Three major Internet service providers have promised Congress that they do not monitor their customers’ activities online. However — in an argument worthy of the political venue in which it was made — executives from these companies went on to equivocate: not that they do monitor users — at least not to a gratuitous level. If they did, though, they were under no obligation to say so. However, if they should decide to monitor customers in the future, they would promise to adhere to certain rules of the road — set by themselves. In other words, they told the legislators: There’s no need for the federal government to step in and regulate, as we will do it for you.
Offering to self-regulate a business practice as Congress prepares to hand down its own rules is a time-honored and often successful practice on the part of businesses throughout every sector in the U.S. economy. The Internet is proving to be no exception; indeed, as Web technologies continue to evolve and infiltrate consumers’ lives in unexpected ways, it is fair to assume that Thursday’s testimony before the Senate subcommittee will be repeated on a regular basis.
Executives from AT&T, Verizon and Time Warner spoke at a hearing on whether ISPs track their customers’ usage on the Internet — and then sell that information to advertisers. It is a practice called “behavioral targeting,” and it has become the focus of people worried about consumer privacy.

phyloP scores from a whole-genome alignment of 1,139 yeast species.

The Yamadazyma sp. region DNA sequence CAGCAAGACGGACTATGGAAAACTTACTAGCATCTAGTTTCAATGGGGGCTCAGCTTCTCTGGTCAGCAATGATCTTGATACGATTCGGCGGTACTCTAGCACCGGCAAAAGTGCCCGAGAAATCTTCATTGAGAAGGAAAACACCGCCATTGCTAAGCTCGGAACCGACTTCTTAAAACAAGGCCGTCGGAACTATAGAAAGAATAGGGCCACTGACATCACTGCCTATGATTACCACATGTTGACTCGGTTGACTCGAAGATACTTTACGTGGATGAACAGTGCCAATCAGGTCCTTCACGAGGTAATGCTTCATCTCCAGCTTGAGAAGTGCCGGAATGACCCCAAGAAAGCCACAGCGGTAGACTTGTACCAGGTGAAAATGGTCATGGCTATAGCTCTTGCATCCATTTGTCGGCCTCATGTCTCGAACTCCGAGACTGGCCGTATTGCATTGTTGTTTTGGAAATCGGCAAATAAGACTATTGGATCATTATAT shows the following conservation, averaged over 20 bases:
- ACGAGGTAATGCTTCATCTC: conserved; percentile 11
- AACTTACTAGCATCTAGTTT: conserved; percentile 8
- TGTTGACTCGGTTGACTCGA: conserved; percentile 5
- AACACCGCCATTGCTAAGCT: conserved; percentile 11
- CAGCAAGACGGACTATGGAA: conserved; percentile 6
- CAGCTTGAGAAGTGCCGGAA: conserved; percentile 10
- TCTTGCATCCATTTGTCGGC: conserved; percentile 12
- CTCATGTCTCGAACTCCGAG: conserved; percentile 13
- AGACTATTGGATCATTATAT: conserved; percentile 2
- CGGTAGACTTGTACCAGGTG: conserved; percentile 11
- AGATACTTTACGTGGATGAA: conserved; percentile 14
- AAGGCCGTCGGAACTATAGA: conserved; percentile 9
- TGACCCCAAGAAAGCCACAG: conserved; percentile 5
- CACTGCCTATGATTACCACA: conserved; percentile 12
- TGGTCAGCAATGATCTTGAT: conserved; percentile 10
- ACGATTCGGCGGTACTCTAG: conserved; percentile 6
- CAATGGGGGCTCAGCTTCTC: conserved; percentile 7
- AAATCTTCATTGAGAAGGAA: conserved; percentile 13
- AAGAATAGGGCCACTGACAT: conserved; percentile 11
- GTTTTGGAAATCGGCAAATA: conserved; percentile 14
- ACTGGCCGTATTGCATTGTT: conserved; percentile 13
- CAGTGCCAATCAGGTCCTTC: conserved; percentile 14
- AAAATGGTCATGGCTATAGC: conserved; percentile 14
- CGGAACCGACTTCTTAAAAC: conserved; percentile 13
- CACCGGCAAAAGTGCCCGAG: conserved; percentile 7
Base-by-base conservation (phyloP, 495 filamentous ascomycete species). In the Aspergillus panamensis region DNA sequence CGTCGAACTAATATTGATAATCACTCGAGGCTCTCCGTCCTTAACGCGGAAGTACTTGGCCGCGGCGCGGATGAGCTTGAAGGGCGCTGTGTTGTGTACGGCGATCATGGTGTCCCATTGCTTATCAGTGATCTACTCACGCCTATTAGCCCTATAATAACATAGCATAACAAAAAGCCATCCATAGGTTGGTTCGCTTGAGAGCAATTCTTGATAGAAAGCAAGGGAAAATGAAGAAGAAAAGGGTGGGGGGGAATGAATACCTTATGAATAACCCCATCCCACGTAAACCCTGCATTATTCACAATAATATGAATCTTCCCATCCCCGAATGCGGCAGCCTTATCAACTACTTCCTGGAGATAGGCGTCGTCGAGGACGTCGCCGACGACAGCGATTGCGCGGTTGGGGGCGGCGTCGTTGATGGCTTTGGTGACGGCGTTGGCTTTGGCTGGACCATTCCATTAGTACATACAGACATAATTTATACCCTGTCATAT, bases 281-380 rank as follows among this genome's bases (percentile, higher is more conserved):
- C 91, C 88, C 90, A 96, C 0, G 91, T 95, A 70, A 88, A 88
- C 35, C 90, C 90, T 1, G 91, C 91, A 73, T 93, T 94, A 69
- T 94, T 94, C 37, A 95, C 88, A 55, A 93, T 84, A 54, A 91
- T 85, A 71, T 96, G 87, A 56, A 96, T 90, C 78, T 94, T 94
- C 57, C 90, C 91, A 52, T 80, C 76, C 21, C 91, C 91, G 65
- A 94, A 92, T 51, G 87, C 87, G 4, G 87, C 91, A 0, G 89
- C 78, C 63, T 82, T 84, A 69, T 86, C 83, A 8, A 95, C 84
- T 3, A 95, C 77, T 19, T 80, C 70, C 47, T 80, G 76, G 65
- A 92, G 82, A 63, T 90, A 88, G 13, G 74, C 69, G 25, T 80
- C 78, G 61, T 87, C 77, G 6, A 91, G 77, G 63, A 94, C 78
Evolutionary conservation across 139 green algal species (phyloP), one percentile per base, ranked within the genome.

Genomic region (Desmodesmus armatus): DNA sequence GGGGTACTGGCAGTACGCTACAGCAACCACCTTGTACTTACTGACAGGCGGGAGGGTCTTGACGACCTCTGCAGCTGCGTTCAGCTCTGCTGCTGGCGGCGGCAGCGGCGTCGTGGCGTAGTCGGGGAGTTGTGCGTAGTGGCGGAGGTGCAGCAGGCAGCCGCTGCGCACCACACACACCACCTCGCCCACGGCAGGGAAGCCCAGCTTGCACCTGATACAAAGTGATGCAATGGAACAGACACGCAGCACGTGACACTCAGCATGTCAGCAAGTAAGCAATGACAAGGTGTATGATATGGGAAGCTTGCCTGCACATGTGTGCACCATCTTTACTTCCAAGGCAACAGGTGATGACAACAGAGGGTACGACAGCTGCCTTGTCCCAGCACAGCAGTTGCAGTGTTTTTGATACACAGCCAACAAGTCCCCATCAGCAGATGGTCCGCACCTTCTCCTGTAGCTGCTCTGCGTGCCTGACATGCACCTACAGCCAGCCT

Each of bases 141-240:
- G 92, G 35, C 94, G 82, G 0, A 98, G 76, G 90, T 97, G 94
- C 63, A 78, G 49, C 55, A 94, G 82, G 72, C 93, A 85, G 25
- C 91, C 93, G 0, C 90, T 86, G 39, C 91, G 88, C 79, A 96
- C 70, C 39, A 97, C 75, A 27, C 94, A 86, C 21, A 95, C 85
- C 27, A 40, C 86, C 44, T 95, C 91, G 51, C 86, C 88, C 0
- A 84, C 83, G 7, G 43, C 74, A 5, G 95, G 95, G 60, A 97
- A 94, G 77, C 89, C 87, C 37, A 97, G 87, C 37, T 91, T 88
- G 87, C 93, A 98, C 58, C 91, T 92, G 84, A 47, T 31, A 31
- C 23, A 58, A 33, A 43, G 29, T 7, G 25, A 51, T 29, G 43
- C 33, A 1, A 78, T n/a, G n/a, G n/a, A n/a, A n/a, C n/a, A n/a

For the most part, however, the regulatory eye has fallen on the other end of the equation: Advertising companies have honed these practices to a fine, albeit little-discussed, art.
The ISPs’ role came under scrutiny earlier this year, when reports surfaced that ISP Charter Communications was considering doing business with NebuAd, which monitors online users for ad-targeting. The rumored deal eventually fell apart, but it caught the attention of Congress.
Now, the four companies — AT&T, Verizon, Time Warner and Charter — are offering to form an industry coalition to craft best practices. These would center primarily on notifying consumers of how the data collected about them would be used.
Based on the testimony, it appears the ISPs are willing to adopt an opt-in notification strategy, typically considered anathema for marketers.
“Any technology that is used to track and collect consumer online behavior … for the purposes of targeted advertising — regardless of what company is doing the collecting — should only be used with the customer’s knowledge and consent in accordance with the law, a company’s specific privacy policies, and the privacy principles,” said Tom Tauke, Verizon executive vice president of public affairs, policy and communications.
Such promises are fine, but a more detailed explanation of what the ISPs consider to be ‘opt in’ may be necessary to calm concerns.
“Would users get a pop-up screen window with a 3,000-word text that they just click on to get out of the way?” wondered Mark Smith, COO of AnchorFree. “Or will they truly be apprised about what happens with their information and allowed numerous places to opt out if they want?”
What he has heard so far leaves him with little confidence that the plan being proposed would look anything like the latter, Smith told the E-Commerce Times.
“I guarantee you that by the time the lawyers get a hold of it, we will be lucky if it is only 3,000 words of legalese,” he quipped.